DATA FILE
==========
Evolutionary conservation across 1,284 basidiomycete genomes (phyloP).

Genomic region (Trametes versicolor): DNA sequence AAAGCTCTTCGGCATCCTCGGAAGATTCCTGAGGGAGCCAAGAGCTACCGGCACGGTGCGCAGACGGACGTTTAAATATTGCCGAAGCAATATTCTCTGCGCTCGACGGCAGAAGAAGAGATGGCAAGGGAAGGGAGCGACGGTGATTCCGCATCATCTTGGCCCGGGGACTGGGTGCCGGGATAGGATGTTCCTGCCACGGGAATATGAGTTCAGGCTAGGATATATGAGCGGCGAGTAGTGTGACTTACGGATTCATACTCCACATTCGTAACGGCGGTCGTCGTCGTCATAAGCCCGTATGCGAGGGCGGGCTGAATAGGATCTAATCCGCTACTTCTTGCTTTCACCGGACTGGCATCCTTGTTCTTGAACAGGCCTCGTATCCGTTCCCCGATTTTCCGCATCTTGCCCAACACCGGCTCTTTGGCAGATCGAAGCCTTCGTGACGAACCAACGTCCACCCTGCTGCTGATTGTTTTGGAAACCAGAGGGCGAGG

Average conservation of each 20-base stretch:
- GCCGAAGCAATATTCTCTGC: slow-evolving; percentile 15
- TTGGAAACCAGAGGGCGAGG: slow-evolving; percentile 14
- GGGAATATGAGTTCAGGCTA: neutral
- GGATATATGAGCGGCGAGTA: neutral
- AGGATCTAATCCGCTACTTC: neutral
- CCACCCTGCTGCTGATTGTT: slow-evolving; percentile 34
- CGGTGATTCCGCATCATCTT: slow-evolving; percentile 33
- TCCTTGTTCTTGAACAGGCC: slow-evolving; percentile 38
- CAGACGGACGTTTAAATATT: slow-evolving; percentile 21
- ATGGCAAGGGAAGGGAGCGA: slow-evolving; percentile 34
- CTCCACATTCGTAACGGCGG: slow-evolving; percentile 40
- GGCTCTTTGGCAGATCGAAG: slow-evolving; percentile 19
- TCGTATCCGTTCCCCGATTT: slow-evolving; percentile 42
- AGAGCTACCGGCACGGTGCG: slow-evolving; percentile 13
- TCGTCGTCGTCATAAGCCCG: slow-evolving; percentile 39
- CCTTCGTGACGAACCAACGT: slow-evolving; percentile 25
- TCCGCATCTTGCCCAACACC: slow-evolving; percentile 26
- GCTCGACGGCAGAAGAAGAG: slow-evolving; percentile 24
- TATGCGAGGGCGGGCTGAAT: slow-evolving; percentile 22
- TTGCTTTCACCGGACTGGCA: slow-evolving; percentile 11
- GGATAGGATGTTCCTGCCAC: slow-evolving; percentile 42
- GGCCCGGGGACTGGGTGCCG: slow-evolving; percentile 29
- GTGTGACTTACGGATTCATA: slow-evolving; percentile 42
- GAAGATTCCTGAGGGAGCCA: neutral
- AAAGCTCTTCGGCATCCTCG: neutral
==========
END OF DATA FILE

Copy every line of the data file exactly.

Evolutionary conservation across 1,284 basidiomycete genomes (phyloP).

Genomic region (Trametes versicolor): DNA sequence AAAGCTCTTCGGCATCCTCGGAAGATTCCTGAGGGAGCCAAGAGCTACCGGCACGGTGCGCAGACGGACGTTTAAATATTGCCGAAGCAATATTCTCTGCGCTCGACGGCAGAAGAAGAGATGGCAAGGGAAGGGAGCGACGGTGATTCCGCATCATCTTGGCCCGGGGACTGGGTGCCGGGATAGGATGTTCCTGCCACGGGAATATGAGTTCAGGCTAGGATATATGAGCGGCGAGTAGTGTGACTTACGGATTCATACTCCACATTCGTAACGGCGGTCGTCGTCGTCATAAGCCCGTATGCGAGGGCGGGCTGAATAGGATCTAATCCGCTACTTCTTGCTTTCACCGGACTGGCATCCTTGTTCTTGAACAGGCCTCGTATCCGTTCCCCGATTTTCCGCATCTTGCCCAACACCGGCTCTTTGGCAGATCGAAGCCTTCGTGACGAACCAACGTCCACCCTGCTGCTGATTGTTTTGGAAACCAGAGGGCGAGG

Average conservation of each 20-base stretch:
- GCCGAAGCAATATTCTCTGC: slow-evolving; percentile 15
- TTGGAAACCAGAGGGCGAGG: slow-evolving; percentile 14
- GGGAATATGAGTTCAGGCTA: neutral
- GGATATATGAGCGGCGAGTA: neutral
- AGGATCTAATCCGCTACTTC: neutral
- CCACCCTGCTGCTGATTGTT: slow-evolving; percentile 34
- CGGTGATTCCGCATCATCTT: slow-evolving; percentile 33
- TCCTTGTTCTTGAACAGGCC: slow-evolving; percentile 38
- CAGACGGACGTTTAAATATT: slow-evolving; percentile 21
- ATGGCAAGGGAAGGGAGCGA: slow-evolving; percentile 34
- CTCCACATTCGTAACGGCGG: slow-evolving; percentile 40
- GGCTCTTTGGCAGATCGAAG: slow-evolving; percentile 19
- TCGTATCCGTTCCCCGATTT: slow-evolving; percentile 42
- AGAGCTACCGGCACGGTGCG: slow-evolving; percentile 13
- TCGTCGTCGTCATAAGCCCG: slow-evolving; percentile 39
- CCTTCGTGACGAACCAACGT: slow-evolving; percentile 25
- TCCGCATCTTGCCCAACACC: slow-evolving; percentile 26
- GCTCGACGGCAGAAGAAGAG: slow-evolving; percentile 24
- TATGCGAGGGCGGGCTGAAT: slow-evolving; percentile 22
- TTGCTTTCACCGGACTGGCA: slow-evolving; percentile 11
- GGATAGGATGTTCCTGCCAC: slow-evolving; percentile 42
- GGCCCGGGGACTGGGTGCCG: slow-evolving; percentile 29
- GTGTGACTTACGGATTCATA: slow-evolving; percentile 42
- GAAGATTCCTGAGGGAGCCA: neutral
- AAAGCTCTTCGGCATCCTCG: neutral